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eradication of MRSA

My daughter, 17 years-old, has been tested for the first time positive for MRSA, only in the sputum. It is planned to try to get rid of it now. How can this be achieved and how great are the chances of having quite a durable success? In case she will change over to an adult CF-center which provides special rooms for patients with problematic germs, how great is the risk of aquiring further germs (my daughter is free of pseudomonas and the MRSA has no effect on the clinical status?). Furthermore my daughter wants to know why she is being isolated while hospital staff is not even examined and if she has to fear up to now at any contact with others (in the freetime, school, work)- assumed the eradication is successfull - to get infected again.
Right now there must also have been a source of the germ somewhere.
How do other teenagers cope with the situation to be treated as a leper? Please give me an answer as soon as possible as I do not know how I can help my daughter. Concerning her health she is stable, in contrast to her psyche at the moment.
MRSA (methicillin resistant Staphylococcus aureus, resistant to the usual antibiotics) are indeed a problem for institutions, such as for example hospitals. For eradication, many different, often very far-reaching approches are undertaken. This includes the administration of various antibiotics locally (e.g. at the nasal mucosa) and/or via the blood (systemically) and hygienic measures at home. For details, please contact your local CF-centre, which for sure has information on the topic MRSA. These recommendations can be retreived at all CF-centres in a slightly different version.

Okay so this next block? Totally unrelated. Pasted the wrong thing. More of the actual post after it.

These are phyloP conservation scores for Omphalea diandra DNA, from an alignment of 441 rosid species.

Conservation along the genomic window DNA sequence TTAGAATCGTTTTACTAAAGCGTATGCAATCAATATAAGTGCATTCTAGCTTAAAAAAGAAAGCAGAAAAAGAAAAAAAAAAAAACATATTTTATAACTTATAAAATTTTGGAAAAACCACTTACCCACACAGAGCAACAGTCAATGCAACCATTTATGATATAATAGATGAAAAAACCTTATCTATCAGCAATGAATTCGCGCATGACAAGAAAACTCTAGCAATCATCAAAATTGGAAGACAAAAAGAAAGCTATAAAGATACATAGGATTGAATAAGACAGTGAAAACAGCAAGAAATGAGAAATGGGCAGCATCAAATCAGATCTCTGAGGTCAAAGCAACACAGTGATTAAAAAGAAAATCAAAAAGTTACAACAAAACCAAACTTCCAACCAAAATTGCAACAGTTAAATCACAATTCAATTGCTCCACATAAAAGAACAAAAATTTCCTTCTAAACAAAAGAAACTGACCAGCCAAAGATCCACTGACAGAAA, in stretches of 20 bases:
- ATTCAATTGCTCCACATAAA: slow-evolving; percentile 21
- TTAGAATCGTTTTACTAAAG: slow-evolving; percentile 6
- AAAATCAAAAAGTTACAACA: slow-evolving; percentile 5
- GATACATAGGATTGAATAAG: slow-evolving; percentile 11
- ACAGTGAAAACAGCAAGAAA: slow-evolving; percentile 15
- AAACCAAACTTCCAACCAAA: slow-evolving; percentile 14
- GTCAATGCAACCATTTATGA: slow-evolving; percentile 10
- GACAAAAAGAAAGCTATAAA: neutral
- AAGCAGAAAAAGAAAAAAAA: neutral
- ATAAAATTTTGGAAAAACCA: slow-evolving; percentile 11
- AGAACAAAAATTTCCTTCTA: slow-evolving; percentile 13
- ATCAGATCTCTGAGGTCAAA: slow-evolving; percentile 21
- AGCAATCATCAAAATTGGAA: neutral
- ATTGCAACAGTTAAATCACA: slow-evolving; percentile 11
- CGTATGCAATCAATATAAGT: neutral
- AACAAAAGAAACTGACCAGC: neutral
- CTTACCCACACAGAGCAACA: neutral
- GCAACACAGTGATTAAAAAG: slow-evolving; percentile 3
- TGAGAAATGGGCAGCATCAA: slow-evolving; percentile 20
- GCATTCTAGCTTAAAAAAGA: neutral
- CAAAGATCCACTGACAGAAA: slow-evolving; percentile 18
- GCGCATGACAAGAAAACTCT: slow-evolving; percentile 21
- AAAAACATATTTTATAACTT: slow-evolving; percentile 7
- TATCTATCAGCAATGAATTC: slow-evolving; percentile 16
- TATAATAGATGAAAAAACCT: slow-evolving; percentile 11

Regarding the worldwide increase of MRSA, the proven worsening of the course of the illness in other groups of patients and the problem of finding an adequate therapy, each colonization with MRSA should be consequently treated. There are clear instructions from the "Robert-Koch-Institute" (German central institue of the government for the field of supervision and prevention of illnesses) how to deal with patients positive for MRSA. Please find also detailed information on the website of the German patient organization (
The chances of a durable success are good, as long as there is no hidden risk of reinfection, e.g. via other close contact persons. 10-20% of the population are permanent colonized with S. aureus, 15% of the S.aureus species of CF-patients are MRSA. Therefore it is important to look for the colonization status of close family members and to treat their probable colonization, as well as to put an emphasis on disinfection of the hands of close contact persons as the most important source of infection. If you keep this in mind, you do not have to fear a reinfection at any single contact to other people.
An areal separation of MRSA to others is not only the rule in adult CF-centres. MRSA is a problem in hospitals generally and is treated as this always in the hospital. Unfortunately, it is mandatory to separate those patients with MRSA from those without MRSA, regarding the complicated therapy of such germs and the increasing appearance. This is the rule in children CF-centres as well as in adult CF-centres. You do not have to fear to aquire another germ due to the separation of patients, as the profile of germs is known in the patients and contact time of patients in the outpatient departement shoud be organized as such that there is no increased risk to get another new germ, as well as strict hygienic measures should prevent an infection.
We know that it is hard for you, because your daughter feels treated like a “leper”, but unfortunately it is important to prevent spreading of this germ and we hope that after a successful eradication your daughter does not have to take care for all these separation measures anymore.

Yours sincerely,
PD. Dr. M. Ballmann